Some of the “less expensive” policies completely exclude coverage for pregnancy and child birth. Good and consistent pre-natal care is important for the health of the mother and the new baby. A premature baby or a difficult labor can result in very high medical bills in a very short time. If there is any chance at all that anyone in your family might become pregnant while in the U.S., we strongly recommend that you make sure that pregnancy and child birth are covered in your policy.
This is the amount that you must pay to purchase and maintain the insurance policy. The policy is only effective if your premium payments are up to date.
The deductible is the amount you must pay before your insurance will pay anything at all for health care. Look carefully at the deductible amount and how it is managed. Under some policies the deductible is annual, and you pay only once each year if you use the insurance. Under others, you pay the deductible each time you have an illness or injury. Some policies may offer a lower, more advantageous deductible rate, but the premium may be higher. In choosing insurance, you should think carefully about how much you can afford to pay out of your own pocket each time you are sick or injured, and weigh the deductible against the premium before you decide.
Usually, even after you have paid the deductible, an insurance policy pays only a percentage of your medical expenses. For example, the policy might pay 80% of the cost of care. You would have to pay the remaining 20%, which is called the co-insurance. Thus, if you were injured and incurred $3,000 in medical expenses, a policy with a $400 deductible and 20% co-insurance would cover $2,080 ($3,000 - $400 deductible = $2,600. 80% of $2,600 = $2,080). You will be responsible for paying $920.
Some policies state specific dollar limits on what they will pay for particular services. Other policies pay "usual" or "reasonable and customary" charges, which means they pay what is usually charged in the local area. Be very careful in evaluating policies with specific dollar limits; for serious illnesses the limit might be far too low and you might have large medical bills not covered by your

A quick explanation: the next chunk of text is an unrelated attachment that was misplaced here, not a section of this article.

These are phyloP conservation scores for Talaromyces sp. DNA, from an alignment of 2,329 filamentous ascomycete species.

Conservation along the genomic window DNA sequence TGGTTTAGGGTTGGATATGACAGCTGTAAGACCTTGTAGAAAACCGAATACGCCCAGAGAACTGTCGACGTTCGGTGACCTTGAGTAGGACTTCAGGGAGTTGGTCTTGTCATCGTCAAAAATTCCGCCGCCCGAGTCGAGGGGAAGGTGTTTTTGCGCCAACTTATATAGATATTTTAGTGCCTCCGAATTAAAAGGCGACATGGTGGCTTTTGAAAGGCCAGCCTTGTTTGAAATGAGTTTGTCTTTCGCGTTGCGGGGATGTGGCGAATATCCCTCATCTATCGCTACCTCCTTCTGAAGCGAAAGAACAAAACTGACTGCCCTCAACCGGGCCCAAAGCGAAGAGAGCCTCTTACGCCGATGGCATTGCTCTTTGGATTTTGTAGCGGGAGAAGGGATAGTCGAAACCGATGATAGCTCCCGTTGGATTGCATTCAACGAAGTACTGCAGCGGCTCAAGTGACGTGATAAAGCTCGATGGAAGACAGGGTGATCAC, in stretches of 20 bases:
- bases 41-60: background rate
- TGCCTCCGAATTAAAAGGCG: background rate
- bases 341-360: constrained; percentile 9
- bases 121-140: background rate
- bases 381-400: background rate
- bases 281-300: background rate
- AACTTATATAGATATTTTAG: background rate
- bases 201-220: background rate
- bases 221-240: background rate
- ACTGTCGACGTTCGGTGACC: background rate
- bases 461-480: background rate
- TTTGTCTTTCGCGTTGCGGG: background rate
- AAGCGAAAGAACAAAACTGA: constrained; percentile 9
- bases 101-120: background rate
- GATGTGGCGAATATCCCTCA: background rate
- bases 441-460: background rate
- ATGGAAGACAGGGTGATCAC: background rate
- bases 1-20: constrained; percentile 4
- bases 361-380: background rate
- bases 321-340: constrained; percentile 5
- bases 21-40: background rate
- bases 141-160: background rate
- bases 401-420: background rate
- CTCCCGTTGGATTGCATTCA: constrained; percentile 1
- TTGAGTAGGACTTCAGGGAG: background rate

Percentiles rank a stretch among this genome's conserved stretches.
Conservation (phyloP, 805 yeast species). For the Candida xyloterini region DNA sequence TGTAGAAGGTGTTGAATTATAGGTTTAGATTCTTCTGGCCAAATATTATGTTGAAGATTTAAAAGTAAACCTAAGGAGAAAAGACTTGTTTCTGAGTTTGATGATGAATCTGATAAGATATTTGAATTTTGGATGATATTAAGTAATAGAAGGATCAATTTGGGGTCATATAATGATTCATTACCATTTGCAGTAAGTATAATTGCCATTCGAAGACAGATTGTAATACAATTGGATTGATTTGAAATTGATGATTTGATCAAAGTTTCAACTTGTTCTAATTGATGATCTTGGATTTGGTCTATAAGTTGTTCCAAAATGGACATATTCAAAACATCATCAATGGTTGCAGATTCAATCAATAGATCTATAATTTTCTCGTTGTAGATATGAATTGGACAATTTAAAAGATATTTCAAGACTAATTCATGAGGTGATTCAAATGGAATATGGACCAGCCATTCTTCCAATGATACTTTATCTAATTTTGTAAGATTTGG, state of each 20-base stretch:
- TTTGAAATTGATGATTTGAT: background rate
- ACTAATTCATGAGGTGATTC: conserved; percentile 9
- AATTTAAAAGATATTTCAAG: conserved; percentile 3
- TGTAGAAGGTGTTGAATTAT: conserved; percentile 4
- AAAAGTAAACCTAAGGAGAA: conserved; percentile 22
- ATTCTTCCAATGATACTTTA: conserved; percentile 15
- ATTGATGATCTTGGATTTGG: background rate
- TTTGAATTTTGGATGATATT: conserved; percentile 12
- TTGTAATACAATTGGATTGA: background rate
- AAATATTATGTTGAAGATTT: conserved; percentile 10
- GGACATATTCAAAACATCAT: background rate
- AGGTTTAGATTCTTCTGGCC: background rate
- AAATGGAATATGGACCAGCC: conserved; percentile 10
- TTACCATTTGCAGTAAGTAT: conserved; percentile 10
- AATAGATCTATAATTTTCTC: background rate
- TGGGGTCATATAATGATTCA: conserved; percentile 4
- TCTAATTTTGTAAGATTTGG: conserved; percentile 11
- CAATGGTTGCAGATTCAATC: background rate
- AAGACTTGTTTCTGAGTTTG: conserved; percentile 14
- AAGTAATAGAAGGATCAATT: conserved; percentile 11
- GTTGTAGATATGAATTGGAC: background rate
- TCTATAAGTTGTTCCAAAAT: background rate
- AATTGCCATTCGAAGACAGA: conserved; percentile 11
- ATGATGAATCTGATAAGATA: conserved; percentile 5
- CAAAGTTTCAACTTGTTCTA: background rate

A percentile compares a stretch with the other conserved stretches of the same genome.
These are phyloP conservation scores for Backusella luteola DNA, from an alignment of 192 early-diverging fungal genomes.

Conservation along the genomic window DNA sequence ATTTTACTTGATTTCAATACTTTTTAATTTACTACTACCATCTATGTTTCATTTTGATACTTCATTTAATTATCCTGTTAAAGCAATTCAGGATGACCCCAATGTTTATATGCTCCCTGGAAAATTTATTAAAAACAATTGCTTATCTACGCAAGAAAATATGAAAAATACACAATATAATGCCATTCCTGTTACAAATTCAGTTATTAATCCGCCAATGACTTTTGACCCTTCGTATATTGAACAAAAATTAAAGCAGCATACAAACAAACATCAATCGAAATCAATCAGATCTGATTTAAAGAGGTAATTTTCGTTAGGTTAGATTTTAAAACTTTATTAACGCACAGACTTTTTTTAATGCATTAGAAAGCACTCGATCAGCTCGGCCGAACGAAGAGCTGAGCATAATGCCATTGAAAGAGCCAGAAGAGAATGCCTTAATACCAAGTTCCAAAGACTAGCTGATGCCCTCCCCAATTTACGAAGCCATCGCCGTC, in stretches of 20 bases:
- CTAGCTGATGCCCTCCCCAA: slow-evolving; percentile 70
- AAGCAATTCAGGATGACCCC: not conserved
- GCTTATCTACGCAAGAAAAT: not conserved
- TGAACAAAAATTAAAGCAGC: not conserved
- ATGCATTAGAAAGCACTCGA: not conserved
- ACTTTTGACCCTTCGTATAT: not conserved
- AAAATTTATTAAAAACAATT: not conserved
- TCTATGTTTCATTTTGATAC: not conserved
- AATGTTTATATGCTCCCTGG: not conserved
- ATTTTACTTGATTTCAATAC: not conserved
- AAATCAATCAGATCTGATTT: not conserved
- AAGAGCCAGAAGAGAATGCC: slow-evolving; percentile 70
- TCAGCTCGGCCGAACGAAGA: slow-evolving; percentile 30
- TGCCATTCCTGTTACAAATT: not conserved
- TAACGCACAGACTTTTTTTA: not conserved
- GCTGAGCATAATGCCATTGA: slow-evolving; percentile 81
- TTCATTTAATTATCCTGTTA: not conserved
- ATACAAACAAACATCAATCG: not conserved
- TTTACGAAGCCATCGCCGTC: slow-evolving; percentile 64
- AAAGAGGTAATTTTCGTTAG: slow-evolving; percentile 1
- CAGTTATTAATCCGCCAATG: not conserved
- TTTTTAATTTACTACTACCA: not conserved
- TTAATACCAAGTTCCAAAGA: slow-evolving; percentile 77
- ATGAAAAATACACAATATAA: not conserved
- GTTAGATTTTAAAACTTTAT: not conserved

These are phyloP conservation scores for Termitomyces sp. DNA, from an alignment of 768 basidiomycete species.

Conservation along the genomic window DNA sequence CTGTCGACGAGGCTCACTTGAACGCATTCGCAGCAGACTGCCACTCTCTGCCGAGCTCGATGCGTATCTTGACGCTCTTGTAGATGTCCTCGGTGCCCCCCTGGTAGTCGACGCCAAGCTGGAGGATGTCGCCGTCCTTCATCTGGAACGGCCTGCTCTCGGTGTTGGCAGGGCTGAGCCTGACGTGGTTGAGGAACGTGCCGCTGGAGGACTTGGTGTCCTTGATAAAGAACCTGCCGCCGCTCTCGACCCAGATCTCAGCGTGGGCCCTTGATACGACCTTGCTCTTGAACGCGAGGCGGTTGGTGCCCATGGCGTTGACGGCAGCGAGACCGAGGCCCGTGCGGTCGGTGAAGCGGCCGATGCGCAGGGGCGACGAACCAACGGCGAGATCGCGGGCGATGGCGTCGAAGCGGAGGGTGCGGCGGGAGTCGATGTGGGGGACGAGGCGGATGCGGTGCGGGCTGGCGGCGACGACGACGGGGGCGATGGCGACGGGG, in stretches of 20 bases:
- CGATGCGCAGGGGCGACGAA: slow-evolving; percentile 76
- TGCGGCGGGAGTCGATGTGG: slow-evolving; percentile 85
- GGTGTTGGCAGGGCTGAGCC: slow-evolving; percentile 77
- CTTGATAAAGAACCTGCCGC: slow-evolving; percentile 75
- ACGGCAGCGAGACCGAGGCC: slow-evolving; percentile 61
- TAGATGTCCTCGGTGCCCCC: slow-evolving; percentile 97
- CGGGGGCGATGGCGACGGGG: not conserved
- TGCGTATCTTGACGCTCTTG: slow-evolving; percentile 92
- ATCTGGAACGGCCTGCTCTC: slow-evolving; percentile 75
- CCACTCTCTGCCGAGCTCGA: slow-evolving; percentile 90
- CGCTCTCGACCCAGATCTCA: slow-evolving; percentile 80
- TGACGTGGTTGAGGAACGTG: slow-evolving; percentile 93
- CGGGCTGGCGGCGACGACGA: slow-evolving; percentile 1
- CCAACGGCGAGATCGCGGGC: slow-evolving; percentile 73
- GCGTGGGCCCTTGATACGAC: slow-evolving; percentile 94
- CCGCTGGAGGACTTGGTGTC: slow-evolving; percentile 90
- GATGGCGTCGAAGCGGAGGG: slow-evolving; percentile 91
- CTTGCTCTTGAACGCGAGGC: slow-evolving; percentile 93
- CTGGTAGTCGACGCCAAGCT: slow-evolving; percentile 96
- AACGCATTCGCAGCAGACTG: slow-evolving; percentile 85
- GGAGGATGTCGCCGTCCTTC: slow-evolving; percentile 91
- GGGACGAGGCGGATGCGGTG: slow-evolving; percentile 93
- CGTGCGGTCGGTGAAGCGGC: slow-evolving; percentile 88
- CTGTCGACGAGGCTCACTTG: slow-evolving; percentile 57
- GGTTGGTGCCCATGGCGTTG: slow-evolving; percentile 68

The policy may establish a waiting period before it covers health problems you had before you bought the insurance, called pre-existing conditions. Insurance companies are permitted to do this, as long as the waiting period is reasonable by current standards in the insurance industry. Pregnancy is a common pre-existing condition that insurance companies will usually not cover, however, the GeoBlue Insurance plan does not treat pregnancy as a pre-existing condition.
Many insurance policies limit the amount they will pay for any single individual's medical bills or for any specific illness or injury. Exchange Visitors must have insurance that will pay up to $100,000 for each specific illness or injury. This amount may be enough for most conditions. Major illnesses or injuries, however, can cost many times that amount, well into the hundreds of thousands of dollars.
Some insurance policies limit the amount of time they will pay for each illness or injury. In that case, after the benefit period for a condition has expired, you must pay the full cost of continuing treatment of the illness, even if you are still insured by the company. A policy with a long benefit period provides the best coverage.
An agent is an individual who represents one or several insurance companies and sells insurance to individuals and groups. When working with an agent you should feel free to ask questions and take the time to learn about and understand several choices before you make a decision. If you are uncertain or confused, don't sign anything.
Other Helpful Information
- J Exchange Visitor Health, Medical Evacuation, and Repatriation Insurance
- J Exchange Visitor Health Insurance Plan Eligibility
- Required Insurance Specifications For A Waiver Of The GeoBlue Insurance Plan
- ISOS-Repatriation and Medical Evacuation insurance (For scholars who qualified for at Duke Employee insurance plan.)